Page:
Sen. Johnson says redrawn districts could help break partisan gridlockHe said the problem is gerrymandering, a process by which congressional districts are drawn in bizarre shapes to place as many Republican or Democratic voters in them and virtually ensure success for the party that draws the borders.
By: Tom Lawrence, The Daily Republic
Sen. Tim Johnson said redrawn congressional districts could help break the partisan gridlock in government.
“I’ve never seen it so divided and so partisan,” Johnson said Friday during a stop in Mitchell. He served 10 years in the U.S. House after serving eight years in the state Legislature. Johnson is in his third term in the Senate and noted that he has been in public office for 34 years.
He said the problem is gerrymandering, a process by which congressional districts are drawn in bizarre shapes to place as many Republican or Democratic voters in them and virtually ensure success for the party that draws the borders. It’s named for Elbridge Gerry, a Massachusetts governor who was ridiculed for drastically redrawn borders that benefitted his Democratic-Republican Party in state Senate elections.
Johnson said he is fed up with modern efforts to ensure candidates have safe seats.
“What we need is reform of the gerrymandering process,” Johnson said. “I would like to see a panel of bipartisan judges or whatever decide where the lines are drawn and not the legislatures or the Congress. Some states have gone down that route.”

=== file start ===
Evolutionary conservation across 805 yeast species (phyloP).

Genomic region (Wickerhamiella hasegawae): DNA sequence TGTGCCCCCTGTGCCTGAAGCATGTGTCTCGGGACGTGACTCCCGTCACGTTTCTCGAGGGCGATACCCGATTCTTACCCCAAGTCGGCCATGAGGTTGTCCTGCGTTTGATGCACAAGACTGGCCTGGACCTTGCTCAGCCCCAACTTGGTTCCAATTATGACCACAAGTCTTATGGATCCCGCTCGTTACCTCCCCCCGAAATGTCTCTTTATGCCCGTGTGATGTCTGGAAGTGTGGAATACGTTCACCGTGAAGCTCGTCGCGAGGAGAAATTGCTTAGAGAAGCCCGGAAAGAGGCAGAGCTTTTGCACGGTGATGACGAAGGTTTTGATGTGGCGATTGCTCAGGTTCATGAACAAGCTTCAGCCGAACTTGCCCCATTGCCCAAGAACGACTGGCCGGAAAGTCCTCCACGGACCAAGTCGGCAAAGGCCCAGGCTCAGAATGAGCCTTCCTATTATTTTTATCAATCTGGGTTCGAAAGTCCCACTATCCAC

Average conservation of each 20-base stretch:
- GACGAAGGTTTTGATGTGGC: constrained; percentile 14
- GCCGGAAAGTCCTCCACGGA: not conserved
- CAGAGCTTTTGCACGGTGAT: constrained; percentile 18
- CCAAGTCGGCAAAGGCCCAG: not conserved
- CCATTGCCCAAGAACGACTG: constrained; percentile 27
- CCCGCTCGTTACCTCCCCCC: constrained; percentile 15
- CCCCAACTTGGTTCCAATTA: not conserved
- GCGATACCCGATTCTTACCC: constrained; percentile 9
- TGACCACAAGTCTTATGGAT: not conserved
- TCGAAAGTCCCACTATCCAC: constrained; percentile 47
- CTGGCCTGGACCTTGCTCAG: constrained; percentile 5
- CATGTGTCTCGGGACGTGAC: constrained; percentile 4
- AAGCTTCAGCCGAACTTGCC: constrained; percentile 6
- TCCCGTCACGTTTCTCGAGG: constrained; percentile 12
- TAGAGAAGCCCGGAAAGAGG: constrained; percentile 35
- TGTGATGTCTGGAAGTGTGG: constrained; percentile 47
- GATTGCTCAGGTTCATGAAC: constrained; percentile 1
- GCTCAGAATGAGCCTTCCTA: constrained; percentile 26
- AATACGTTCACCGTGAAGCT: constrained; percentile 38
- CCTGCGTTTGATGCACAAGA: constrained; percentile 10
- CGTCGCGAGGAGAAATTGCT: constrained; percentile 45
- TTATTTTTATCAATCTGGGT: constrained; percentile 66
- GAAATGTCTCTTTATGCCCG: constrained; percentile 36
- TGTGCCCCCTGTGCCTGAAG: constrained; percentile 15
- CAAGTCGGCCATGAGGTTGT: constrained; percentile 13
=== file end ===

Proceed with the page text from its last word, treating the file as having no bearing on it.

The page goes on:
He said with far left and far right politicians in office, little progress is made.
“The two parties, especially the House, can’t get along with each other,” Johnson said, while also noting the impact of lobbyists pushing for their pet issues. “It’s become more political because there are more groups up there taking positions on things.”
In addition, he said “campaigns nowadays cost a fortune” and the Supreme Court’s Citizens United ruling has brought “unlimited money” into politics with the addition of socalled super PACs who fund campaigns.
Johnson said moderates like him are increasingly few in number.
“The far left and far right win all the time, but we centrists have a difficult time winning,” he said.
But he said he has been able to win in a Republican state for more than two decades, and that shows a moderate can be successful. If election lines were drawn to include fair numbers of both parties, he added, it might mean more people like him would be in office.
Johnson said the tension and political discord don’t just cause gridlock. They also make Washington a difficult place to work, which he said reminded him of an earlier period of partisan warfare.
“The Gingrich years weren’t fun,” he said with a chuckle, referring to the fiery former House speaker who ran the House from 1995 to 1999.
Ironically, Gingrich had to shift congressional districts when the one he had represented was gerrymandered, forcing him to run in a new district.
While in Mitchell, Johnson conducted separate meetings with area school superintendents, The Daily Republic and local business and city government leaders.
Following are some of his comments on other issues.
House Speaker John Boehner should put the farm bill up for a vote in the House, Johnson said.
“Boehner is afraid that he doesn’t have enough votes without using Democrats,” he said. “I think Boehner is too afraid of the tea party and he’s reluctant to do anything that a huge majority of the Republicans, the tea party included, doesn’t approve of. He’s ignoring the Democrat votes that are there for the asking. I hope he comes to his senses and finds a bipartisan way. The Senate already has.
“There’s no reason to deny the farm bill when there’s a great need for bipartisanship.”
Johnson said he feels President Obama is underappreciated.
“Obama is wrong on some things but right on most things,” he said. “He’s a good person and I respect Obama.